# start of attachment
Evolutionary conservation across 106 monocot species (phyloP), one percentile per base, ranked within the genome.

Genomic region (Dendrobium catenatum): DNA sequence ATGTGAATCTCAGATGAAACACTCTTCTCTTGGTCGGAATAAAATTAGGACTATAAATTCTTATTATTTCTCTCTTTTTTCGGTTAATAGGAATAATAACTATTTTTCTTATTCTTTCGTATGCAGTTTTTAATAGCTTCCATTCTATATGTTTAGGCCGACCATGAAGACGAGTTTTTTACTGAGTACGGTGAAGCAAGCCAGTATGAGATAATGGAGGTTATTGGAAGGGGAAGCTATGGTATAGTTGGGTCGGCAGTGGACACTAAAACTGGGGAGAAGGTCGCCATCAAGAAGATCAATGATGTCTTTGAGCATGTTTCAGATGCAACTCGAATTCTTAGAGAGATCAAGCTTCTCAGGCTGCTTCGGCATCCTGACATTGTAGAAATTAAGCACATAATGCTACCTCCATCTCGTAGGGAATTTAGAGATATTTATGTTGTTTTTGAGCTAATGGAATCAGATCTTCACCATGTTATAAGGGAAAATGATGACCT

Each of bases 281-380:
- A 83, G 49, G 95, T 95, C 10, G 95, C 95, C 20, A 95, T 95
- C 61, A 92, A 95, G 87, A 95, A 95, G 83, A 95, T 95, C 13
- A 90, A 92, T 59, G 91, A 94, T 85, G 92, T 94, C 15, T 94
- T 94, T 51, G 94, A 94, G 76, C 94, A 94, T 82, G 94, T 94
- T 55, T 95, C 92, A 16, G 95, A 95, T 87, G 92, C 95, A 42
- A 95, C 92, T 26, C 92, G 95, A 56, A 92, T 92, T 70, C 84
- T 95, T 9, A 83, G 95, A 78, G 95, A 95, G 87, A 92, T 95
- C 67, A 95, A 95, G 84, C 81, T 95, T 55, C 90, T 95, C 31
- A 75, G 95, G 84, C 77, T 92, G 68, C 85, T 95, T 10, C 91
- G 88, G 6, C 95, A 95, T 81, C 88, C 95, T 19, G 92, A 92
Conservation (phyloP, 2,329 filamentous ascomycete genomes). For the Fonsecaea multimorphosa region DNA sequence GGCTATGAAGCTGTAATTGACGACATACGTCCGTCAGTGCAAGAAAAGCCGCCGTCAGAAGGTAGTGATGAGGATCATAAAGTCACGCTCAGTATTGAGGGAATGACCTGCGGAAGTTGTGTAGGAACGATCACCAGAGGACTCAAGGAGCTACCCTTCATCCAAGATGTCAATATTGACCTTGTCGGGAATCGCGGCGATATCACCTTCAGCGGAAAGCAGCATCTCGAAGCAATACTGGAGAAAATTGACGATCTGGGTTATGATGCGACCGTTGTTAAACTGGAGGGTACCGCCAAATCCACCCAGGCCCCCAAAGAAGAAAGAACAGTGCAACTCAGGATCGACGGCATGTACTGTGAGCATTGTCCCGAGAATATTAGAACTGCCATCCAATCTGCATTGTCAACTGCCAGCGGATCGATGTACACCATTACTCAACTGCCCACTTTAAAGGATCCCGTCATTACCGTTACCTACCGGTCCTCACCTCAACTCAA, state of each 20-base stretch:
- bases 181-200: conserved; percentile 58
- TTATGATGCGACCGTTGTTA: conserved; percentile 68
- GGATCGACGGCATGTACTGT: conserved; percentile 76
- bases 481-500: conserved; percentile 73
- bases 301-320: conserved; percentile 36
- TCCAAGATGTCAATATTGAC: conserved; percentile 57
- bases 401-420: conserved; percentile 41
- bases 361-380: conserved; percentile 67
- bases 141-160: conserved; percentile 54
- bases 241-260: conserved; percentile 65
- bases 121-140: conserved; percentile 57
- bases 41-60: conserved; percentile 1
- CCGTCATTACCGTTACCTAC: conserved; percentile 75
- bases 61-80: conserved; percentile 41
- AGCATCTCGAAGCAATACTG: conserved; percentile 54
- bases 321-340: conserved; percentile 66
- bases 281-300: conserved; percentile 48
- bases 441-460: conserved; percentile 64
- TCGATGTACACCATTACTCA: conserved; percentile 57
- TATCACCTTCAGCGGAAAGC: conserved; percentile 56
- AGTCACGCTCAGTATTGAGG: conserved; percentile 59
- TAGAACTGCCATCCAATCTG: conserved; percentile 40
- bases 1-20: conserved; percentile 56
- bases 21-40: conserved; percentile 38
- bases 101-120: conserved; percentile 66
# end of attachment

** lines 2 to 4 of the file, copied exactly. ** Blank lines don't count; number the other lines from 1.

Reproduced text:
Genomic region (Dendrobium catenatum): DNA sequence ATGTGAATCTCAGATGAAACACTCTTCTCTTGGTCGGAATAAAATTAGGACTATAAATTCTTATTATTTCTCTCTTTTTTCGGTTAATAGGAATAATAACTATTTTTCTTATTCTTTCGTATGCAGTTTTTAATAGCTTCCATTCTATATGTTTAGGCCGACCATGAAGACGAGTTTTTTACTGAGTACGGTGAAGCAAGCCAGTATGAGATAATGGAGGTTATTGGAAGGGGAAGCTATGGTATAGTTGGGTCGGCAGTGGACACTAAAACTGGGGAGAAGGTCGCCATCAAGAAGATCAATGATGTCTTTGAGCATGTTTCAGATGCAACTCGAATTCTTAGAGAGATCAAGCTTCTCAGGCTGCTTCGGCATCCTGACATTGTAGAAATTAAGCACATAATGCTACCTCCATCTCGTAGGGAATTTAGAGATATTTATGTTGTTTTTGAGCTAATGGAATCAGATCTTCACCATGTTATAAGGGAAAATGATGACCT

Each of bases 281-380:
- A 83, G 49, G 95, T 95, C 10, G 95, C 95, C 20, A 95, T 95